The Department of Mechanical Engineering at The University of Texas at Austin has been a leader in additive manufacturing research and development since the inception of the technology in the 1980s. As the birthplace of selective laser sintering of polymers and metals, the department assumed an early leadership role in the research field by hosting the annual Solid Freeform Fabrication Symposium, the premier international academic conference on additive manufacturing, which now attracts more than 600 researchers per year. Since the inception of selective laser sintering, faculty in the department have led research efforts that span the additive manufacturing field from materials innovations to process development and control, machine design, and design for additive manufacturing techniques.

Joseph Beaman

Joseph Beaman

Dr. Joseph Beaman pioneered additive manufacturing in the mid-1980s and has made continued contributions to the field. He was the first academic researcher in the field, and he lead a group of students and colleagues at The University of Texas that developed Selective Laser Sintering (SLS), which is now the most successful SFF process for direct production of high-value, functional parts. Dr. Beaman had the vision and ability to take this revolutionary idea and successfully manage the formation of a company, DTM. While on leave from The University of Texas, Dr. Beaman was in charge of advanced development at DTM through the development of its first commercial SLS machine. DTM was merged with 3D Systems in 2001. Dr. Beaman and his research colleagues at the University developed the fundamental SFF technology that spans machine design, materials, laser scanning techniques, thermal control, metal fabrication, and aerospace and biomedical applications.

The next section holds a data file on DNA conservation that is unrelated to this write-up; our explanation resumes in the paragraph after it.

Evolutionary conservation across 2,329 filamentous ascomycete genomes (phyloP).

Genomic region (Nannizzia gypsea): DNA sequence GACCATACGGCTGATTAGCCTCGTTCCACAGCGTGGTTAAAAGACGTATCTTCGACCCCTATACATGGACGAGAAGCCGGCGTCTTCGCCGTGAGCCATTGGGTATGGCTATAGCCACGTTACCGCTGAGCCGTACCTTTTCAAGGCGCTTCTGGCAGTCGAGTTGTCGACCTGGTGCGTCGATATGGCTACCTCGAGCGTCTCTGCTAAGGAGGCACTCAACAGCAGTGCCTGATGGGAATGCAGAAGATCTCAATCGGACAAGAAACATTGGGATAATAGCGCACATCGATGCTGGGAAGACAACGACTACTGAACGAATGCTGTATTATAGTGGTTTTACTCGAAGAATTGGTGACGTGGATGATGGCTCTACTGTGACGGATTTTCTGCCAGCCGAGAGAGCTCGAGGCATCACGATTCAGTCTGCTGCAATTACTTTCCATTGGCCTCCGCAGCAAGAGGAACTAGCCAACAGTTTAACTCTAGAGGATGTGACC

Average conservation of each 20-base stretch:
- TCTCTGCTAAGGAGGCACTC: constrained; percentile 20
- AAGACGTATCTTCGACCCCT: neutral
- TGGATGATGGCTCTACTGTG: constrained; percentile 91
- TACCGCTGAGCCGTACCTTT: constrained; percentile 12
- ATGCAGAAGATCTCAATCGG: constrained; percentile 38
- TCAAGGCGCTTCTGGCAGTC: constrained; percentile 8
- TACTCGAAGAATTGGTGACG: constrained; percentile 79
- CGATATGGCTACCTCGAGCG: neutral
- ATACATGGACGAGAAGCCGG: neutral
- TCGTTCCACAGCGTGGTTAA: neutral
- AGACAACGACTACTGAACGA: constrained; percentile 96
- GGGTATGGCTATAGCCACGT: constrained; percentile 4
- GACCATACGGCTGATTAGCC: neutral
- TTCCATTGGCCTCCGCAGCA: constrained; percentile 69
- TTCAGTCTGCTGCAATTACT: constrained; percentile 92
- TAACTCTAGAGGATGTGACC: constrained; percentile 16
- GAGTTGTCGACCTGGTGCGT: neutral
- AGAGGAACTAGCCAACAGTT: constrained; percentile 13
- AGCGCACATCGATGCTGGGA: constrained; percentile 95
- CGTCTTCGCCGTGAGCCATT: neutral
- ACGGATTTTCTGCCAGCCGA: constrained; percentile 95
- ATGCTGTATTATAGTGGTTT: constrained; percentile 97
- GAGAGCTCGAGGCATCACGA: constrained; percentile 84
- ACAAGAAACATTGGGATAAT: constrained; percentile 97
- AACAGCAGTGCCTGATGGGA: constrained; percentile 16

Selective Laser Sintering

headshot of David Bourell

David Bourell

Dr. David Bourell's expertise is in materials for additive manufacturing. He has worked with metals, ceramics, and polymers. Recent research has focused on expanding the materials palette for metallic powder bed fusion and improving the reliability of laser-sintered polyamide. He was the first person to use a modern additive manufacturing machine to directly process metals. He was the lead author on the first materials-related patent for additive manufacturing, which has been cited by more than 220 other patents. 

Materials for Additive Manufacturing

headshot of Michael Cullinan

Michael Cullinan

Dr. Michael Cullinan's research focuses on the development of equipment and processes for micro and nanomanufacturing applications. As part of this work, the Nanoscale Design and Manufacturing Laboratory (NDML) at The University of Texas at Austin has developed a new Microscale Selective Laser Sintering (µ-SLS) process that is capable of producing 3D metal parts with a feature size revolutions of 1 um and throughputs competitive with traditional, microscale additive manufacturing processes. The NDML also works to develop computational modeling tools that look at how light interacts with the nanoparticles in the µ-SLS system to cause the particles to heat up and fuse together to form µ-SLS parts. After the parts are fabricated, the NDML has also developed a set of complementary mechanical testing tools to determine how the processing conditions in micro and nano additive manufacturing systems affect the final mechanical quality of the parts produced.